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Rewrite speed is a terrible, no-good, very-bad metric

Someone on the internet is making the point that Go is awesome because they rewrote a Java service in Go in ¼ the time it took to write the original Java service.

This misconception must be stopped once and for all.

Off the top of my head: I’ve rewritten Ruby code in Java more quickly with more features than the original Ruby code was written. Same for Python. I’ve rewritten Python in C# more quickly than the original Python was written.

Of course I did. It’s because this “rewrite speed” metric ignores the biggest slowdown from the original development: the OG developers didn’t know exactly what they were building. They had to do requirements gathering and actually think up what to build and how to do it from scratch and test ideas and put that thing in production.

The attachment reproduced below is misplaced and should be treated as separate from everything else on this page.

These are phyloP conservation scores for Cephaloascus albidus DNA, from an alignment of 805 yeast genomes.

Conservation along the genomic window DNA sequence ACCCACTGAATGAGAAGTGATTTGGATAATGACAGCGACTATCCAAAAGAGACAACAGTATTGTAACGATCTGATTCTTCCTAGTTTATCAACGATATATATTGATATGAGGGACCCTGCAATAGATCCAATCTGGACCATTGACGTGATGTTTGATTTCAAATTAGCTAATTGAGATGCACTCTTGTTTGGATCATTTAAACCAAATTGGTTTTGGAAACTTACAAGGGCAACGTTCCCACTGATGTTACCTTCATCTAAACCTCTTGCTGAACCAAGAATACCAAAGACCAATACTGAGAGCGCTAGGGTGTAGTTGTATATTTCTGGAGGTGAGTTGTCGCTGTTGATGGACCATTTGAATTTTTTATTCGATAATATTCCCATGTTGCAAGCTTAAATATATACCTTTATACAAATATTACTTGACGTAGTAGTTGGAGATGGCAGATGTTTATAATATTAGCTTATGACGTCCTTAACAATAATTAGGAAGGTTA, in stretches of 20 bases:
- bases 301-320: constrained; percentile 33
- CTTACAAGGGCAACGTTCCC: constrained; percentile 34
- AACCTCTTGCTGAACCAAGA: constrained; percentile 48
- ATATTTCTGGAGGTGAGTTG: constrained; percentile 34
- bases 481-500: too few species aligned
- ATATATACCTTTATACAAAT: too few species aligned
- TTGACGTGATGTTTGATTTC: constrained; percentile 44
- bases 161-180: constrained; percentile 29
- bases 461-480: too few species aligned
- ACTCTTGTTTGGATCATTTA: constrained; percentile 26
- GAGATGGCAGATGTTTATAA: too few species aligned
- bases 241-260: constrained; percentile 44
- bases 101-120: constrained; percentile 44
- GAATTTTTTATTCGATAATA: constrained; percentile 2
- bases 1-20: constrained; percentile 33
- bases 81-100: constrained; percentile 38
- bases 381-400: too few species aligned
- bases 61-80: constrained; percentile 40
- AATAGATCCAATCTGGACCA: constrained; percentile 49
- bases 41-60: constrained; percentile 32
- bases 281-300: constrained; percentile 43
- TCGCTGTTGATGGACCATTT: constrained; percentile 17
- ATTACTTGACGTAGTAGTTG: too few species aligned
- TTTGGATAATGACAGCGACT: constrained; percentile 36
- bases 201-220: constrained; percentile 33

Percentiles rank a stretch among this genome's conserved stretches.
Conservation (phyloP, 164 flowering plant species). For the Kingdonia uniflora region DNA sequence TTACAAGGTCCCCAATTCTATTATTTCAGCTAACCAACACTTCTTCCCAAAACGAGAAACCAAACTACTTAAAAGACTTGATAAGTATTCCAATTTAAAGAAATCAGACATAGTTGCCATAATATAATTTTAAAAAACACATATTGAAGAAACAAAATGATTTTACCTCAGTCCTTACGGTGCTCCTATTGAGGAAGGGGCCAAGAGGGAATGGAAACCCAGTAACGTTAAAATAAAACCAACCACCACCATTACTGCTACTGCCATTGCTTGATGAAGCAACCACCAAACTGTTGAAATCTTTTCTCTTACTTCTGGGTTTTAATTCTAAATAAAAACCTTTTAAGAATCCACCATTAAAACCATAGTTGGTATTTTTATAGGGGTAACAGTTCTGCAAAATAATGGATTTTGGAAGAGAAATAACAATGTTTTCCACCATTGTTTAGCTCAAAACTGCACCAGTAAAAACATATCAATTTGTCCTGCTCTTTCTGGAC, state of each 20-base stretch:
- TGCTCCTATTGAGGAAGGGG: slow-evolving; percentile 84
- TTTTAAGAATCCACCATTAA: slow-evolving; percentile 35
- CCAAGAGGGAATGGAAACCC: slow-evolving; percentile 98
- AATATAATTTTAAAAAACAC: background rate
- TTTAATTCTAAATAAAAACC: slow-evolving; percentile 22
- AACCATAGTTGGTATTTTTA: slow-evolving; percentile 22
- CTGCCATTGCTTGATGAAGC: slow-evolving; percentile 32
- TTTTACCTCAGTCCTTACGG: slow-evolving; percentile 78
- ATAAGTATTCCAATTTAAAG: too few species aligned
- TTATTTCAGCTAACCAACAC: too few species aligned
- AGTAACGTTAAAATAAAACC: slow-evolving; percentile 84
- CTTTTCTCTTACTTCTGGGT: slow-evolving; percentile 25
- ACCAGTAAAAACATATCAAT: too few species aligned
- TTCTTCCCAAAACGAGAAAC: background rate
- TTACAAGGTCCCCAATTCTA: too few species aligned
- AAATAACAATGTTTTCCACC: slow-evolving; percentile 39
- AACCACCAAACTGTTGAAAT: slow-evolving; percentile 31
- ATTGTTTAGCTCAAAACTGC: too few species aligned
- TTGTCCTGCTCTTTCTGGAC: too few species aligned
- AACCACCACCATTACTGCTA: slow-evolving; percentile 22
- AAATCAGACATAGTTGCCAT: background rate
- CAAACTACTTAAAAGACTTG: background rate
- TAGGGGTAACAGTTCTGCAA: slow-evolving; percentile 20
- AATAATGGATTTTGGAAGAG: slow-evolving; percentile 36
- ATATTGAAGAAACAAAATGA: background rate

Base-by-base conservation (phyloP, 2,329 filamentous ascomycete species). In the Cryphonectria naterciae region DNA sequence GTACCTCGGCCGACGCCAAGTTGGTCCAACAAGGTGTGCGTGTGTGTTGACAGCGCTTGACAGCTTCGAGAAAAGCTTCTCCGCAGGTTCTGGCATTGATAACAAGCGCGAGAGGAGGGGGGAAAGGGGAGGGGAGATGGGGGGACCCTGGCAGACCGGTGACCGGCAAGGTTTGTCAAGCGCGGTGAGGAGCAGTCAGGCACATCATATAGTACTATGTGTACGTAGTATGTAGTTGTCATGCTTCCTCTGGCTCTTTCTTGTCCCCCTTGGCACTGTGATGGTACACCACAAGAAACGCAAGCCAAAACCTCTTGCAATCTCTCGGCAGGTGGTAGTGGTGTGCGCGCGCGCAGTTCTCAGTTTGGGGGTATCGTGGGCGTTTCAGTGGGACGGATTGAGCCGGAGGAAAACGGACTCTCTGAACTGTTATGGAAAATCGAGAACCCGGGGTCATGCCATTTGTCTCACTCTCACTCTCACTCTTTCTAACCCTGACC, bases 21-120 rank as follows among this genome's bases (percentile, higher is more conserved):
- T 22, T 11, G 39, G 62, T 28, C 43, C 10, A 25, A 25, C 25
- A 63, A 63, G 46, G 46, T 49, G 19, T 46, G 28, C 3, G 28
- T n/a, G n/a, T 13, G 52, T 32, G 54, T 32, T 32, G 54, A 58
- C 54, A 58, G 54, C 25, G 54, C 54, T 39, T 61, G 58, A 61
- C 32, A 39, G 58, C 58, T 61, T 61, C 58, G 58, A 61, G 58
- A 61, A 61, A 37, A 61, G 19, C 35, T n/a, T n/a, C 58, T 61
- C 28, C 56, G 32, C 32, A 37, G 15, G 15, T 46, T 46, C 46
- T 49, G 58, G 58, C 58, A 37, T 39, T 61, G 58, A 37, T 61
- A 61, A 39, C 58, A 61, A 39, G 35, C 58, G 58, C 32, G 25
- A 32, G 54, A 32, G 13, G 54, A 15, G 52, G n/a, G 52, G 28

It also ignores what comes next – you won’t believe – supporting that code! Now that you’ve quickly rewritten your service in a language with few libraries, tools and experienced developers, the primary concern is maintaining it and hiring for it. Maybe the service “requires no maintenance”, but if that was the case, why did you rewrite it?

Rewrites and new languages can both be great things. But rewrite speed is a terrible metric and should be banished from “X language is better than Y” discussions now and forever. It’s misled half-dozens of people who are now sitting on piles of Coffeescript and tears.